Wednesday, September 30, 2015

10/15 Creation Corner Col.: Divestment, Eco-shopping, Slogans, New Words, Walking Routes, Carbon Footprint Calculators

Online Campaign
Divestment from fossil fuels in the 200 publicly traded companies that hold the majority of coal, oil and gas reserves.  Meant for universities, religious institutions, local governments, etc. 700 divestment campaigns worldwide. 

Shopping For a Better World
1000 companies that give back 1% of their sales to nonprofits dedicated to protecting our environment: http// 
Divestment is the tactic, climate justice is the goal.  To reduce fossil fuel use "Keep the coal in the hole, the gas beneath the grass, and the oil below the soil."

New Words/Definitions

Anthropocene:  suggests that the Earth has now left its natural geological epoch, the present interglacial state called the Holocene.  Human activities have become so pervasive and profound that they rival the great forces of Nature and are pushing the Earth into planetary terra incognita.  The Earth is rapidly moving into a less biologically diverse, less forested, much warmer, and probably wetter and stormier state

Hockey stick-shaped trajectories, popularized by Prof. Michael Mann at Penn State Univ., as seen on graphs, (see example below) depict accelerations, such as for earth system trends of carbon dioxide, nitrous oxide, methane, stratospheric ozone, surface temperature, ocean acidification, marine fish capture, shrimp aquaculture, coastal nitrogen, tropical forest loss, domesticated land, terrestrial biosphere degradation. For socio-economic trends, the hockey stick shape occurs for world population, real GDP, foreign direct investment, urban population, primary energy use, fertilizer consumption, large dams, water use, paper production, transportation, telecommunications, international tourism.

Green Exercise versus Mall Walking

While walking in nature has been shown to be especially restorative, helping reduce stress and lowering heart rate and blood pressure, more so than city walking, many people choose to seek out malls for a walking regimen, as they also provide many advantages. See

Carbon Footprint Calculators

Carbon footprints express the amount of greenhouse gas (GHG) emissions as carbon dioxide equivalents.  Such gases contribute to climate change, with global agriculture and food production accounting for 25 to 30 percent of the emissions.  Other variables, besides your food consumption, include how you heat your home, how much electricity and gasoline you use, how often you fly, and how you handle your garbage.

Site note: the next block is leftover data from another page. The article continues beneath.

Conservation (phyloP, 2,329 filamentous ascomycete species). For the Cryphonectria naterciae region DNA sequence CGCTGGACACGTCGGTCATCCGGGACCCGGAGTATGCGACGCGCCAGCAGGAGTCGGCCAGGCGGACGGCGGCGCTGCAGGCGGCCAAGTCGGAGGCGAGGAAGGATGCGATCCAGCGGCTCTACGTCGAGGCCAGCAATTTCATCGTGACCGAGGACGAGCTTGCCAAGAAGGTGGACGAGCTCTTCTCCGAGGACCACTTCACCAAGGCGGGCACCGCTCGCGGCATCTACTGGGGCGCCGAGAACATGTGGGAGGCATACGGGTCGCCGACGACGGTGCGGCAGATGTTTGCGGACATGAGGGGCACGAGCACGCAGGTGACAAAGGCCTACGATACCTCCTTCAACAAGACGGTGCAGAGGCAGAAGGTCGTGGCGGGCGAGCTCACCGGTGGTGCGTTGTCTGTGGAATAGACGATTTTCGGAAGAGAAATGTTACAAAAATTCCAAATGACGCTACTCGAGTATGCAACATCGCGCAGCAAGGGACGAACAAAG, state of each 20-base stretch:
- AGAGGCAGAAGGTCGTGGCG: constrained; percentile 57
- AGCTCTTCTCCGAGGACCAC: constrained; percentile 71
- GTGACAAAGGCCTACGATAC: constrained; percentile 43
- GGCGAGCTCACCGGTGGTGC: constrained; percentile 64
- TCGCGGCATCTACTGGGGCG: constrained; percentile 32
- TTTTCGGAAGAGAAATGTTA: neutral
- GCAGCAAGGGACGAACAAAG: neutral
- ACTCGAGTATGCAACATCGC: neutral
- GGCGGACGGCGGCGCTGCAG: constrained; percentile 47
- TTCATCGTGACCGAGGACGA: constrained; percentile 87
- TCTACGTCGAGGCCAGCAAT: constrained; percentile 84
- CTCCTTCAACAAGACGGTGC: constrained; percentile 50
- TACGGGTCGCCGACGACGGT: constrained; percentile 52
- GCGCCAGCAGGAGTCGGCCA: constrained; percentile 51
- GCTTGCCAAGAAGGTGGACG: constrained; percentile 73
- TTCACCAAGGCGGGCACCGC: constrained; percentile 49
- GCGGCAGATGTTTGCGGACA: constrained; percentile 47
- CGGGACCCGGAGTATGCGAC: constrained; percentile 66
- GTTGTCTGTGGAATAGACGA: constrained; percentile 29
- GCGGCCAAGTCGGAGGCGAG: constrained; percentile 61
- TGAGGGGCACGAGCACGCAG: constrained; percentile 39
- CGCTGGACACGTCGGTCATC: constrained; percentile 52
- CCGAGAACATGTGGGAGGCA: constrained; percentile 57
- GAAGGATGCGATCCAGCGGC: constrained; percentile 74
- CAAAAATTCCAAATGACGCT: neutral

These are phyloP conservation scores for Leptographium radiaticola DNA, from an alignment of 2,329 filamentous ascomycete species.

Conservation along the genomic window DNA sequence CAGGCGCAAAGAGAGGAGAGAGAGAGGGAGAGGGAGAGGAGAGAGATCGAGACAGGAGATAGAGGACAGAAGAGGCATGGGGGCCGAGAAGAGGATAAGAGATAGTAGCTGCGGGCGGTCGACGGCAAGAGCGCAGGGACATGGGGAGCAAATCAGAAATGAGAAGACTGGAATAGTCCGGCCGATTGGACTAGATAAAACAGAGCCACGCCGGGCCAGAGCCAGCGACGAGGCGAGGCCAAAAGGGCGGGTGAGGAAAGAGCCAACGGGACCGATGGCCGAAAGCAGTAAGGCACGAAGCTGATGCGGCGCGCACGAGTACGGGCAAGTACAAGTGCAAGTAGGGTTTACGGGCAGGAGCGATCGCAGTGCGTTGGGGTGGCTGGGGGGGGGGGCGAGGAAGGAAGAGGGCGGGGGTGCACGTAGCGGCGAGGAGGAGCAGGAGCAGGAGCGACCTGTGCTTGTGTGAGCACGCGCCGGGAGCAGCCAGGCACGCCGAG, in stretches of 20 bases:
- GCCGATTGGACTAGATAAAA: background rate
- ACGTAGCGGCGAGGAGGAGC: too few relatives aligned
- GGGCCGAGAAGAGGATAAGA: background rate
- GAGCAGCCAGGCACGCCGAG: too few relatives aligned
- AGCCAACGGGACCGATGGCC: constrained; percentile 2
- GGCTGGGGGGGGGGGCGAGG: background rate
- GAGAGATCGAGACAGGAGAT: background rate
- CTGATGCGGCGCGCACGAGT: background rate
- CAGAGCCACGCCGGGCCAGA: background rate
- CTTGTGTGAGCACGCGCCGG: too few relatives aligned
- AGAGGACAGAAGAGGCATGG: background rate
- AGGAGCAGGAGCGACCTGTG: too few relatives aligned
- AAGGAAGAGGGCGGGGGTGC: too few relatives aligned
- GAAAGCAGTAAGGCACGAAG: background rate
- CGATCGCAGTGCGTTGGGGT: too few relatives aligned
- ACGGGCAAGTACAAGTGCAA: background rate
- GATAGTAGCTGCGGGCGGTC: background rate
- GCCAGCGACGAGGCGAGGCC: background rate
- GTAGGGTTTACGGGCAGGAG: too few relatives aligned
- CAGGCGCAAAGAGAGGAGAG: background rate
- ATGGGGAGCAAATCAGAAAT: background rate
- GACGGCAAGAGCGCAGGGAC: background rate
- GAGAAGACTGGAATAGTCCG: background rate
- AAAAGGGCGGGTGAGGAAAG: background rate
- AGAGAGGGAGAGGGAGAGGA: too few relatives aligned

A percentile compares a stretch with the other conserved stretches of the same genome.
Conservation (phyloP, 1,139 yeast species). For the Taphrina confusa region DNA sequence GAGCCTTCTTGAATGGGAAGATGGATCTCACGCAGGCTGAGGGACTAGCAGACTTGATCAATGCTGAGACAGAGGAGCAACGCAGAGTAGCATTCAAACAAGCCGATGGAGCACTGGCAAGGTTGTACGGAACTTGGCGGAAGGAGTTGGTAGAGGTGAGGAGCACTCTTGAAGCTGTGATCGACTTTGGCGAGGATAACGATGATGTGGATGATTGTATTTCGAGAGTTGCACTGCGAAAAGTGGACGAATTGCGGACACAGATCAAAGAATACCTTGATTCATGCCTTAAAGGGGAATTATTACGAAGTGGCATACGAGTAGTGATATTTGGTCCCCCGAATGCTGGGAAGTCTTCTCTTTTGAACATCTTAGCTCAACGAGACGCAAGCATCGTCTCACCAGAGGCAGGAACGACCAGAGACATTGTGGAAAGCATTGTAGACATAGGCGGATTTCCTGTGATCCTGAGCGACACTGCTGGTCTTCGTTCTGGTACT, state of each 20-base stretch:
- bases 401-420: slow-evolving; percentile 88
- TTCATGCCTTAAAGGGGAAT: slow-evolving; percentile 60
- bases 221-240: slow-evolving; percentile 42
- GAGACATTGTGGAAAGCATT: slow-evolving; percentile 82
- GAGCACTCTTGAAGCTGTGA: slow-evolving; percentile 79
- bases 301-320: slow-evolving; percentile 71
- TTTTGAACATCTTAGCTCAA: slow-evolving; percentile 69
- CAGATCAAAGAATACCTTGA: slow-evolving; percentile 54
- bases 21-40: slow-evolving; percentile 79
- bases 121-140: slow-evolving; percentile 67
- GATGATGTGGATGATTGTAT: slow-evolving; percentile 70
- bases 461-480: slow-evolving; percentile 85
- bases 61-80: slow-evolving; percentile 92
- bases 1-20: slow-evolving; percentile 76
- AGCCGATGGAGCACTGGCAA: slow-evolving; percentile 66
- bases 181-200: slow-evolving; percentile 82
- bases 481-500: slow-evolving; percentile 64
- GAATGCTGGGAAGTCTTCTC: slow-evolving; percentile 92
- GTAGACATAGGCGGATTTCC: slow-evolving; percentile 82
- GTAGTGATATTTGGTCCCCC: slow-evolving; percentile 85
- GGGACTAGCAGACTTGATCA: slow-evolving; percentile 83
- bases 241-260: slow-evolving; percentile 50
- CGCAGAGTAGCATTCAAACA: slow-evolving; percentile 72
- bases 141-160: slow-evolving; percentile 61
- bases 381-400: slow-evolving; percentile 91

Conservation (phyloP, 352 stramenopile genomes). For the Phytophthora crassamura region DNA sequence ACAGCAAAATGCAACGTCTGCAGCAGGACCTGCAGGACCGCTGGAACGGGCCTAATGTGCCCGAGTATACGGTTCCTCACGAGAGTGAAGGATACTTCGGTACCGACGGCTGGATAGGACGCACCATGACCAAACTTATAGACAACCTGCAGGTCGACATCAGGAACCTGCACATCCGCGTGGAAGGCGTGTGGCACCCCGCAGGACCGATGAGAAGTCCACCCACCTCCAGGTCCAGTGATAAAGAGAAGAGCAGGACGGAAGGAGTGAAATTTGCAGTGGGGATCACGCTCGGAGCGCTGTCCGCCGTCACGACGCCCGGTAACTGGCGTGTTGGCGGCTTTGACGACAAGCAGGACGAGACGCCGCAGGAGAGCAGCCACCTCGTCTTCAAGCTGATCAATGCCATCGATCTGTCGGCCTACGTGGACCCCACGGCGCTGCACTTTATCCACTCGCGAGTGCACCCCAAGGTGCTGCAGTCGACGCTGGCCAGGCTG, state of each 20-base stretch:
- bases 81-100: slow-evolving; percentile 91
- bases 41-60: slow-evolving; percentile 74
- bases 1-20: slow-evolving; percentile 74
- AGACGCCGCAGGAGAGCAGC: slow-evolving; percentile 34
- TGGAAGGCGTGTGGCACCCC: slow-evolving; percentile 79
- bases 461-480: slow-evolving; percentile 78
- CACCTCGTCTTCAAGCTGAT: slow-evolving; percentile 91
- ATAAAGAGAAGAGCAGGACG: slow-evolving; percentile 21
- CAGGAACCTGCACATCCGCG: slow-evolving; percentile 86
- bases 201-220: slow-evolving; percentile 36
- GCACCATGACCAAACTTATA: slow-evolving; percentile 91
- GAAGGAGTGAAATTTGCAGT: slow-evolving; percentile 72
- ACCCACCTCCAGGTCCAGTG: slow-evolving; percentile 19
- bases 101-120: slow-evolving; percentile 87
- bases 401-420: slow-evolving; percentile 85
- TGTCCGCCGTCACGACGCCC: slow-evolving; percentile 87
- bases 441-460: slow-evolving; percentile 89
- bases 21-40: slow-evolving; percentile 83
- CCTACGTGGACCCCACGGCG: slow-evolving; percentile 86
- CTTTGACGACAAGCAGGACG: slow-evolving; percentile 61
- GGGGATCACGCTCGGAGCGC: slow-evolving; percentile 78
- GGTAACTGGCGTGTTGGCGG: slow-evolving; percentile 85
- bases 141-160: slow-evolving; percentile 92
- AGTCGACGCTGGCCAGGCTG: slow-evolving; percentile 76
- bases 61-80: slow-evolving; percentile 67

To check out your carbon footprint, see such calculators at

Note:  This monthly column began in October 1997, in the newsletter of the ecumenical United Churches of Lycoming County, PA ( and is thus starting its 19th year.  It was "adopted" as a blog by the web site in March of 2011.


Tuesday, September 1, 2015

9/15 Creation Corner: Earth Consensus by State and Religion

Consensus on Fate of Earth at the corner of Church and State Streets:  Creation Corner Column, September 2015

Over the 2015 summer, with the issuing of the Papal Encyclical Letter on the environment (“On Care for Our Common Home”), and the “Clean Power Plan” by the U.S. Environmental Protection Agency, some agreement seems apparent that provides us further encouragement for our obligation to be hopeful.

Described as “game-changing,” the EPA regulations have a goal of reducing overall U.S. carbon emissions by 32% below 2005 levels by 2030, and provide states flexibility to achieve such (applauded by both some state and fossil fuel corporate leaders).

President Obama stressed the importance of the measures, saying “We are the first generation to feel the impact of climate change and the last generation that can do something about it” and “Climate change is no longer about protecting the world for our children and grandchildren, it is about the reality that we are living with right now.”

Pope Francis, in his 246 numbered paragraphs of the encyclical addressed to “every person living on this planet” offers many proposals to “help us escape the spiral of self-destruction which currently engulfs us” (¶ 163).  “Many things have to change course, but it is we human beings above all who need to change (¶ 202), so that we “hear both the cry of the environment and the cry of the poor” (¶ 49), for both are related.

Calling for each of us, especially Christians, to have an “ecological conversion”, we need to be “living our vocation to be protectors of God’s handiwork” for that “is essential to a life of virtue; it is not an optional or a secondary aspect of our Christian experience” (¶ 217).

One example of this emphasis on our original mandate of responsibility to the earth (from Genesis 2:15), to “till it keep it” (¶ 66, 67), in the Lutheran faith tradition, is the Offertory Prayer wherein “…we offer ourselves to your service and dedicate our lives to the care and redemption of all that you have made…” (Lutheran Book of Worship, 1978).

Of course, some naysayers will object to this convergence of thoughtful linkages between the political and religious sectors.  However, as the editor of The Christian Century wrote (Aug. 5, p. 3):  “Religion and politics do mix…we want better health and education for everyone because neighbor love is one of our deepest values and commitments.  We want safe food, safe automobiles, and a judicial system that guarantees equal treatment for all.  And we want a sustainable environment for our grandchildren.”

Note:  Lutherans interested in the “Restoring” aspect of our web site name may be interested in the autumn issue of Earth Island Journal: News of the World Environment whose theme is “Return to the Native: Inside the Indigenous Movement of Resistance and Restoration.” .